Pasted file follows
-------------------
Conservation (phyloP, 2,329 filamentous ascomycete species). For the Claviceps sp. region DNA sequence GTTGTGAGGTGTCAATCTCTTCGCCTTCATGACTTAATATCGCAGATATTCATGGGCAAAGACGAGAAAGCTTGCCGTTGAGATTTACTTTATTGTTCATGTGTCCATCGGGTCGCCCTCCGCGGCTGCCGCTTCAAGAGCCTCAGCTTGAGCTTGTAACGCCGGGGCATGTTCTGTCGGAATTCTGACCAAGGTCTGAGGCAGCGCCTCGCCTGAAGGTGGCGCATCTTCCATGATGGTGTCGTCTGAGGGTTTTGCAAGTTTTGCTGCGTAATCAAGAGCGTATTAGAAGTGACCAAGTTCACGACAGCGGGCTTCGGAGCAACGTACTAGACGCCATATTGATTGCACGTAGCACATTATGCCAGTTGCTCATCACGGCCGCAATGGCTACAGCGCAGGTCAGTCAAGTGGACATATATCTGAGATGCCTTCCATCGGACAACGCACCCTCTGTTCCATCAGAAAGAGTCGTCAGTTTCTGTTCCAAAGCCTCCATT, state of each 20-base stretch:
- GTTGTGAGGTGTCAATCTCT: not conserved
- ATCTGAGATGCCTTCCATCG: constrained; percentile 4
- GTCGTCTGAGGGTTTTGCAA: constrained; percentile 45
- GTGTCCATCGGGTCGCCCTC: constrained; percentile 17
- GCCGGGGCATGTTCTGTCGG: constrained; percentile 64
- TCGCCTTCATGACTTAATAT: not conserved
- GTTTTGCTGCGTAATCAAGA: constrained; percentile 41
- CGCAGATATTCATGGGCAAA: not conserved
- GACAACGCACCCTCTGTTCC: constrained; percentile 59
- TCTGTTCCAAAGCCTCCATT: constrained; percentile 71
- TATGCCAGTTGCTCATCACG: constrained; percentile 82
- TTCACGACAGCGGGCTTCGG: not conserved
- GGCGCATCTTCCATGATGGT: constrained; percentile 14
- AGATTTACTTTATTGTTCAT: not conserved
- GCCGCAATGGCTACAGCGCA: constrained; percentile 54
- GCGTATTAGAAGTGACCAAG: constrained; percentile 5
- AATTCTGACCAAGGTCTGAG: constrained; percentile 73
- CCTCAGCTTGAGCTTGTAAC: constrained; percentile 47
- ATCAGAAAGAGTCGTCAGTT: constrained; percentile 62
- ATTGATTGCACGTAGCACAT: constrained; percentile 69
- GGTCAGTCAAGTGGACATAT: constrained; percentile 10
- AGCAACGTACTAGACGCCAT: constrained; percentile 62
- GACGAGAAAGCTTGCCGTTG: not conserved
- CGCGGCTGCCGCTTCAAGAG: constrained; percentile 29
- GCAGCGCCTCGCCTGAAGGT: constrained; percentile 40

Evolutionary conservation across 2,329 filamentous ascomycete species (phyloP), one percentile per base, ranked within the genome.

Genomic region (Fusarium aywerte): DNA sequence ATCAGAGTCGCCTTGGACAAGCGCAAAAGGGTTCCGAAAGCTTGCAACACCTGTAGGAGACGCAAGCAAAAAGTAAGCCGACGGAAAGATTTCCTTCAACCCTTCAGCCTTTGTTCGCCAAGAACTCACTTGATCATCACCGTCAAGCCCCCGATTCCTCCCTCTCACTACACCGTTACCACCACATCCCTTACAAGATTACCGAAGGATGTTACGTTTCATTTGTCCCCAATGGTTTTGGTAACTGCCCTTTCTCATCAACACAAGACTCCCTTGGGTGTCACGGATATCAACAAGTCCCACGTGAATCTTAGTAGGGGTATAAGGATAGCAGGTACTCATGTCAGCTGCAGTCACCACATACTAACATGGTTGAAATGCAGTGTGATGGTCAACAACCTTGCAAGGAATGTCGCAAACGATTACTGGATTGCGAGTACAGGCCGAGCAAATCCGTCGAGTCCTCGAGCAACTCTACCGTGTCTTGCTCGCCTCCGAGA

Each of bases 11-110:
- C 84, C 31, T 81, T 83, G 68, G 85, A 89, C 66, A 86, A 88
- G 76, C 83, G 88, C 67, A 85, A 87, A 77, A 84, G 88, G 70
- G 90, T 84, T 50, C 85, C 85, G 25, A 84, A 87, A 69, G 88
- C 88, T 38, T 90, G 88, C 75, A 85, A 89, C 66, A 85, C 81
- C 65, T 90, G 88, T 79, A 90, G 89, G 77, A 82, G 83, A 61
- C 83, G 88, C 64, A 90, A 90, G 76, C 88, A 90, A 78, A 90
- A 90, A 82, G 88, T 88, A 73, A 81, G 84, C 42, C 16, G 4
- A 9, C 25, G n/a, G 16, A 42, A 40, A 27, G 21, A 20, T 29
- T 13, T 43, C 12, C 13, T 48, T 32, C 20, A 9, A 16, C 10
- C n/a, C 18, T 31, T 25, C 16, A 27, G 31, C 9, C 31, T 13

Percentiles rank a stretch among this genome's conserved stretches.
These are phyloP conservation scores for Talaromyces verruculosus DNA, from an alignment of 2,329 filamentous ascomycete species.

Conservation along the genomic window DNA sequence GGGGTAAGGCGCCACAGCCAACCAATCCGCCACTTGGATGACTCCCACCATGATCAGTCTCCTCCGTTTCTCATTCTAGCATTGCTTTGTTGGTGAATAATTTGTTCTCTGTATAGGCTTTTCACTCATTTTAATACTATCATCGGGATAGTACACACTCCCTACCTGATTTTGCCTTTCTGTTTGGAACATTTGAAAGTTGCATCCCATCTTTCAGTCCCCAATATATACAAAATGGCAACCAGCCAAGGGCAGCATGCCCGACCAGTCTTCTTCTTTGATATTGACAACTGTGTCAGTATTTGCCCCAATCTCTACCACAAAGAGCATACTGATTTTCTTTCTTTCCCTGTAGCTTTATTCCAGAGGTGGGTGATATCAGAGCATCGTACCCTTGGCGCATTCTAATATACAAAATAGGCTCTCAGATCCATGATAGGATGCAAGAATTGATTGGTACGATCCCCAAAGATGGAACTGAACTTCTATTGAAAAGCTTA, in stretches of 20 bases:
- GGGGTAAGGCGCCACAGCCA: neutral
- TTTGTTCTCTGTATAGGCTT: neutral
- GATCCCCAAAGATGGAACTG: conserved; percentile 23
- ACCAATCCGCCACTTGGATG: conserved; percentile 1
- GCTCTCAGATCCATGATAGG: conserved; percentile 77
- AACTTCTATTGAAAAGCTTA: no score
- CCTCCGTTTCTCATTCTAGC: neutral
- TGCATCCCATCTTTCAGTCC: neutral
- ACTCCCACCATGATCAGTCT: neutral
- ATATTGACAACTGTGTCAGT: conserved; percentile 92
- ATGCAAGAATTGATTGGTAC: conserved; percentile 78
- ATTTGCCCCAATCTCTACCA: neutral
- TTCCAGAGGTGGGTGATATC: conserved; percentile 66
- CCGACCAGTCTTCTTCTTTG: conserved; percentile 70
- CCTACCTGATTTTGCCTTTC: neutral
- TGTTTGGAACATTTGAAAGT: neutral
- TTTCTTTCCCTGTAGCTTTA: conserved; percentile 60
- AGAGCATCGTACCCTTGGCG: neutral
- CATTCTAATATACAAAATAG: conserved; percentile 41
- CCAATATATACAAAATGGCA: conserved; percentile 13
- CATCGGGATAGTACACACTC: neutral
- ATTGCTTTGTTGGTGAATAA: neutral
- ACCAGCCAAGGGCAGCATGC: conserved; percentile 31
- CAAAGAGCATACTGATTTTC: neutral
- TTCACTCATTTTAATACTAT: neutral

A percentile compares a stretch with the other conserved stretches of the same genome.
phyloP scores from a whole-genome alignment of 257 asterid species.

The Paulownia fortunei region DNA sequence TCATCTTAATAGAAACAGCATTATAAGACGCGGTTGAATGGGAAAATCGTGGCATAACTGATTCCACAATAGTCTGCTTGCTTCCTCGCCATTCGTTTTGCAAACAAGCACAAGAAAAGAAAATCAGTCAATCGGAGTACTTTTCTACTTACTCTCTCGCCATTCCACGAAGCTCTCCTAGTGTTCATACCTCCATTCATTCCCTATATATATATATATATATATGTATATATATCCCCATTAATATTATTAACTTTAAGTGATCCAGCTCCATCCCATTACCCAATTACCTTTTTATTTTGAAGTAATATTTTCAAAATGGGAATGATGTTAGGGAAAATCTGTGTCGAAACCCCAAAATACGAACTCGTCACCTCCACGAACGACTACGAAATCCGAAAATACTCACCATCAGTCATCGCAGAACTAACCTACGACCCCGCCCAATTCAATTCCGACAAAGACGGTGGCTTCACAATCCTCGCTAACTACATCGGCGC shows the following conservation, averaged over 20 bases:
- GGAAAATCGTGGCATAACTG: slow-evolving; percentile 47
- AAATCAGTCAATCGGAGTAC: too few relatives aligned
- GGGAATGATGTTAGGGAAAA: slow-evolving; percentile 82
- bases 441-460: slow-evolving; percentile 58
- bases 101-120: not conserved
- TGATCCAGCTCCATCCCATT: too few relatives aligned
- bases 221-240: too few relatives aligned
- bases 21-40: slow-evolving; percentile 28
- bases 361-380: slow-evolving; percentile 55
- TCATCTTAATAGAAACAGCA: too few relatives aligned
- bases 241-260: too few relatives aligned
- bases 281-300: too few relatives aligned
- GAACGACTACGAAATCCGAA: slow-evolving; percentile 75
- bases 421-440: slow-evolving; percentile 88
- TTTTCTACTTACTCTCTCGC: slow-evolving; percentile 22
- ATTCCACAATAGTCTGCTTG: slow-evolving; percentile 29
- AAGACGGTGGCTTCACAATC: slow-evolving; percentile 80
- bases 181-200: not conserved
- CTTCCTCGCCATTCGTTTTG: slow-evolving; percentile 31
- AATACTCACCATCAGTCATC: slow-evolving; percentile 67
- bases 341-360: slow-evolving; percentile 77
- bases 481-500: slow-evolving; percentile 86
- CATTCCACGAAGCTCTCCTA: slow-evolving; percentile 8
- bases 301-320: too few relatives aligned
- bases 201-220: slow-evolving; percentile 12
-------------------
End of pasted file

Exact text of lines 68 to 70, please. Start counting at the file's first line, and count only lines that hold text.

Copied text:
A percentile compares a stretch with the other conserved stretches of the same genome.
phyloP scores from a whole-genome alignment of 257 asterid species.

The Paulownia fortunei region DNA sequence TCATCTTAATAGAAACAGCATTATAAGACGCGGTTGAATGGGAAAATCGTGGCATAACTGATTCCACAATAGTCTGCTTGCTTCCTCGCCATTCGTTTTGCAAACAAGCACAAGAAAAGAAAATCAGTCAATCGGAGTACTTTTCTACTTACTCTCTCGCCATTCCACGAAGCTCTCCTAGTGTTCATACCTCCATTCATTCCCTATATATATATATATATATATGTATATATATCCCCATTAATATTATTAACTTTAAGTGATCCAGCTCCATCCCATTACCCAATTACCTTTTTATTTTGAAGTAATATTTTCAAAATGGGAATGATGTTAGGGAAAATCTGTGTCGAAACCCCAAAATACGAACTCGTCACCTCCACGAACGACTACGAAATCCGAAAATACTCACCATCAGTCATCGCAGAACTAACCTACGACCCCGCCCAATTCAATTCCGACAAAGACGGTGGCTTCACAATCCTCGCTAACTACATCGGCGC shows the following conservation, averaged over 20 bases: